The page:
A feature article in Harvard Magazine (March-April 2012) asserts that the traditional lecture method of instruction is giving way to something far better. The author, Craig Lambert, waxes euphoric over this development. He tells how Eric Mazur, professor of physics at Harvard, had an “epiphany” that led him to overturn his teaching methods. Finding that his students dutifully memorized formulas but lacked a grasp of fundamental physics concepts, he had them engage in “peer instruction” during class and saw dramatic results.
Mazur began experimenting more with peer instruction, gathered data on the results, published a book on the subject, and became a coveted speaker on the subject around the world. Other professors have followed suit, replacing lectures with “innovative” methods. According to Lambert, “active” or “interactive” learning is in, and “passive” learning out. “Interactive pedagogy,” he writes, “turns passive, note-taking students into active, de facto teachers who explain their ideas to each other and contend for their points of view.”
Lambert’s error (by no means his alone) lies in his assumption that students who listen to a lecture are less active than those who confer with each other. The reverse may be the case. In treating the lecture as an unwanted relic of the past, as the locus of passivity, we may set ourselves up for serious loss.
When a teacher or professor gives a lecture (including a physics lecture), he or she is not only delivering information, but also shaping, questioning, and recasting it. A lecture is a work of imagination and insight as well as an exposition. The student listening to the lecture may put it together in his mind, relate it to the reading or to specific problems, think of questions, enjoy the lecturer’s style, and more. A single phrase in the lecture may lead the student to an insight; one insight might lead to another. Lectures are not always this invigorating, but if they’re reasonably good, a student can find room for rumination in them. In addition, they offer respite from peer noise. There is plenty of time for talking with peers; during the lecture, this is not necessary.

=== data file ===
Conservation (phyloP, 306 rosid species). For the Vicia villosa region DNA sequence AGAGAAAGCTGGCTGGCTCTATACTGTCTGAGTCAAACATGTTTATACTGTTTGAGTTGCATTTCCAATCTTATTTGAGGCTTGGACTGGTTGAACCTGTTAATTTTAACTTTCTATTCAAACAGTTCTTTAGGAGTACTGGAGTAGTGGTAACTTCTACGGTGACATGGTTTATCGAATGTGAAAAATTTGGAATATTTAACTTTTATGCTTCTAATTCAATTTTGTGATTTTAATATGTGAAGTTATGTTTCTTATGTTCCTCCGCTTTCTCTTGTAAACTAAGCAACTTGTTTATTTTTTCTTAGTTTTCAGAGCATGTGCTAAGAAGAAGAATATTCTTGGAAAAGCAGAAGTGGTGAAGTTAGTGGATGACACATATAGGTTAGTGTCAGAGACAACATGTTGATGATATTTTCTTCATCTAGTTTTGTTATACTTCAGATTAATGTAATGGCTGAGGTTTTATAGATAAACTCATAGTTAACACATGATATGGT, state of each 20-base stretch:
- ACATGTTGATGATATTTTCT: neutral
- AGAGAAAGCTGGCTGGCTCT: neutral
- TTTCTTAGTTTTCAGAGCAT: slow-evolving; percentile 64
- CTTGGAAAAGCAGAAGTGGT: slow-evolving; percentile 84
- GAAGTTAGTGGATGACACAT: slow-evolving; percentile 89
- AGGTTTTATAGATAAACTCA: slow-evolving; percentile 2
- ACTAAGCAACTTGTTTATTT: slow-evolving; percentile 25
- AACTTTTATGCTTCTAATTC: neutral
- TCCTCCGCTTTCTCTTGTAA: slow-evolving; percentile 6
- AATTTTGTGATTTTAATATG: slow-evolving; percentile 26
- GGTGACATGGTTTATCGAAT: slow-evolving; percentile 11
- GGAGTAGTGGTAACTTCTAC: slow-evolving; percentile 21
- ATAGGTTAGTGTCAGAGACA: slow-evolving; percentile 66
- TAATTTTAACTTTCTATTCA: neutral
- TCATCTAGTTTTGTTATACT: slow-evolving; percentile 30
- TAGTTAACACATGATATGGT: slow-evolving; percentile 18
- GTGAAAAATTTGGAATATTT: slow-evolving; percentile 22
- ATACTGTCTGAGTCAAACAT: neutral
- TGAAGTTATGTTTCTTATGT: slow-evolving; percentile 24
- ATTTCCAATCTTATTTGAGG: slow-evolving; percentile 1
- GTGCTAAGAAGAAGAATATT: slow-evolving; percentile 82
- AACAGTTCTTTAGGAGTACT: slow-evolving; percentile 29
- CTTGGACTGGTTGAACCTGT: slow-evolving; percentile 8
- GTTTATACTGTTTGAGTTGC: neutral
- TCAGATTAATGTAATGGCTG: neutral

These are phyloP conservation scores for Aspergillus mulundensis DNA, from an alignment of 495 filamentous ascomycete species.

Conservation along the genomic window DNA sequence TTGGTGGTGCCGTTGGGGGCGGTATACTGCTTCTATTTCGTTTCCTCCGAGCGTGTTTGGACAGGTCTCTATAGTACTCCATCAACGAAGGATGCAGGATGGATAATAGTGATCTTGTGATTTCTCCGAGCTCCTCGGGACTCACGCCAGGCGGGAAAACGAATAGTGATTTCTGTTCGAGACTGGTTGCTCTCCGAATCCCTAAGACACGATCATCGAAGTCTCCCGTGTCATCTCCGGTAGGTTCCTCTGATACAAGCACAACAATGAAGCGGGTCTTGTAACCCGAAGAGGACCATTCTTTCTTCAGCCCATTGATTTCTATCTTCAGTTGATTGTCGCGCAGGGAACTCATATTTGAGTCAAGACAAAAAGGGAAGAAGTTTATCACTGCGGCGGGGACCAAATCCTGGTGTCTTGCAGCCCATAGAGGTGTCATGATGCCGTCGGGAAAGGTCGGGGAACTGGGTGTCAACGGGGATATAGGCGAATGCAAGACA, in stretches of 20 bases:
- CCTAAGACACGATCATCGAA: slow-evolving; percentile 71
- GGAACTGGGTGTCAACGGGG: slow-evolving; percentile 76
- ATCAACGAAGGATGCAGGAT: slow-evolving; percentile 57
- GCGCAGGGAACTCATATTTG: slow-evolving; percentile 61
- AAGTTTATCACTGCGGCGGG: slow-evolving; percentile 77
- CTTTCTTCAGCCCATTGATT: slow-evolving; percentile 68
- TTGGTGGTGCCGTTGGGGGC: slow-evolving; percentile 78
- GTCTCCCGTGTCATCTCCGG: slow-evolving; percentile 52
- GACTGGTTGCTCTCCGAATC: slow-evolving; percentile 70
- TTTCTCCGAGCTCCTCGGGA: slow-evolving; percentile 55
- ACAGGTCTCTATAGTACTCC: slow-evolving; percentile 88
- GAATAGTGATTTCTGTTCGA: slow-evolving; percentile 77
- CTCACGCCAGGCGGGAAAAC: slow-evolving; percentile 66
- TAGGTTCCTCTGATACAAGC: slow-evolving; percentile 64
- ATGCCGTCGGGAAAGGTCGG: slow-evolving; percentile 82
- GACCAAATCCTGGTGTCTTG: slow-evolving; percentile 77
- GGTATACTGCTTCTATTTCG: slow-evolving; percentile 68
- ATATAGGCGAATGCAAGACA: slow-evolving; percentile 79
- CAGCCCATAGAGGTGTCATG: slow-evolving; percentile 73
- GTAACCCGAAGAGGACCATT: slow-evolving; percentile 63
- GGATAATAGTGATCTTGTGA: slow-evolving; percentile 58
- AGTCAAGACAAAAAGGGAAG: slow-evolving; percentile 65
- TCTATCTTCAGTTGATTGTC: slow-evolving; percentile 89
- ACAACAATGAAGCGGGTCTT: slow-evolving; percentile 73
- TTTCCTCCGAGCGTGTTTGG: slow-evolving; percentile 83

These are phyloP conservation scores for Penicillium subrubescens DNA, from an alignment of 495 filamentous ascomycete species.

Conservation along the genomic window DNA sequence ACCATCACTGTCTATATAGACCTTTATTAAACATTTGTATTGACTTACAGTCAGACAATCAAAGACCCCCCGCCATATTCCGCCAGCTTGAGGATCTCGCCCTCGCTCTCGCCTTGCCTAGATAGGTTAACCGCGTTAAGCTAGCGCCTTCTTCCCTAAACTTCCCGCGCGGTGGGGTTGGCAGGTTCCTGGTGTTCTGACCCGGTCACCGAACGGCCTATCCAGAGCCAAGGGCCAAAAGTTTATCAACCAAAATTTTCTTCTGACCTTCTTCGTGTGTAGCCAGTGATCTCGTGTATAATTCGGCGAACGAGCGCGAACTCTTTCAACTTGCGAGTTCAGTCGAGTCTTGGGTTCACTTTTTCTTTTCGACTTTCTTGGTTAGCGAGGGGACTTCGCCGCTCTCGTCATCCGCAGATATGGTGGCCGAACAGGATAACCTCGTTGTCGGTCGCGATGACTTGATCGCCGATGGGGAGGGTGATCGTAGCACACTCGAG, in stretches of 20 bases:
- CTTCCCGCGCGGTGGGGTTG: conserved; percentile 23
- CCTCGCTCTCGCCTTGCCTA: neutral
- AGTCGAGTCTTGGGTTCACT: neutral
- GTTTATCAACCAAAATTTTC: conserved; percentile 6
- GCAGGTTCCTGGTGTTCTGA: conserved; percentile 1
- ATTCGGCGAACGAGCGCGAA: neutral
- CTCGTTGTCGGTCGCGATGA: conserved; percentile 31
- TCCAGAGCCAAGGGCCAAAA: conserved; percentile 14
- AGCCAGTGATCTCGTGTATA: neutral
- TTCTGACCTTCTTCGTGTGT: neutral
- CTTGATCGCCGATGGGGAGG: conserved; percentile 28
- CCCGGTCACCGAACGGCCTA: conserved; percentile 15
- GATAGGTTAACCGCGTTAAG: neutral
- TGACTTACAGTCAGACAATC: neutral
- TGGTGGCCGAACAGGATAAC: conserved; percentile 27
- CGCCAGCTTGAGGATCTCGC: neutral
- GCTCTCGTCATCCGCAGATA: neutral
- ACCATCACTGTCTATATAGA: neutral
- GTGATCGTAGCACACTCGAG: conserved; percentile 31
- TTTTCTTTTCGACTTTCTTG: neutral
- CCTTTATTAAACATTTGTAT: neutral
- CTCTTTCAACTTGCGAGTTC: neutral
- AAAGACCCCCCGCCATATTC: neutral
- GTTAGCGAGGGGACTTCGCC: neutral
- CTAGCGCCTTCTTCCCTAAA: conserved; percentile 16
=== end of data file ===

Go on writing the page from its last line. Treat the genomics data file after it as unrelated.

Peer instruction, by contrast, can deaden the spirit and lower the level of instruction. Many subjects require quiet, extended thought; if there is no room for this in the classroom, if the room is usually “abuzz” with students talking to their neighbors, headaches may increase and insights decrease. Although students look active in such a situation (to outsiders, at least), they may be insidiously passive—relying on peers’ explanations instead of thinking about the problems on their own, or providing explanations to peers who haven’t done their homework. Of course, peer instruction need not always be stultifying—but it can be.
Oh, but the research shows… Let’s stop right there. Education research rarely “shows” what the researchers or the media claim it shows. (See, for instance, an egregiously flawed study that purportedly shows the superiority of “deliberate practice” to the lecture method.) Moreover, to determine what “works,” you need to establish what you want to accomplish in the first place. Otherwise the findings may not apply to your goals at all. (This point often gets lost in education discussion.)
If you wish to teach a subject richly, if you want students to grapple with its fundamentals and tackle difficult problems, then you need to present these fundamentals and problems, period. There are different ways to do this; the lecture is a particularly appealing method, since it brings everyone together in the same room. It brings responsibilities; students must learn to take the lectures in and work with them in their minds. If they don’t know how to do this, if a lecture strikes them as boring because it’s a lecture, then they need more practice listening to lectures, not less.
In addition, a lecture sets an example of scholarship. A fifty-minute lecture approximates certain scholarly articles in scope and length. When listening to the lecture, students learn what kinds of topics might fit into that time frame. They recognize interesting explanations and examples; they light up over an insight; they enjoy a good joke or allusion. The lecture carries a certain honor; just as the students listen respectfully to the professor, they imagine a time when they themselves might speak to an audience. The challenge (for professors and students alike) is to live up to that honor, not destroy it.
So, if we want students to grasp both the substance and shaping of a subject, we want something like a lecture. Of course, we also want them to do well in the subject and to understand it. How to accomplish all of this? Well, first of all, take them into the lecture format gradually, during the K-12 years of school, so that they know what to do with it. Second, pair it with a contrasting instructional format, such as a seminar or discussion group. (The lecture is usually insufficient on its own.) Third, provide books, problems, and other resources.
Don’t get rid of the lecture. Properly prepared, delivered, and received, it gives students something substantial and allows them to think about it. At its best, it offers insight and illumination; it may stay in the memory, for years, as both detail and gesture. Better not to spurn such gifts.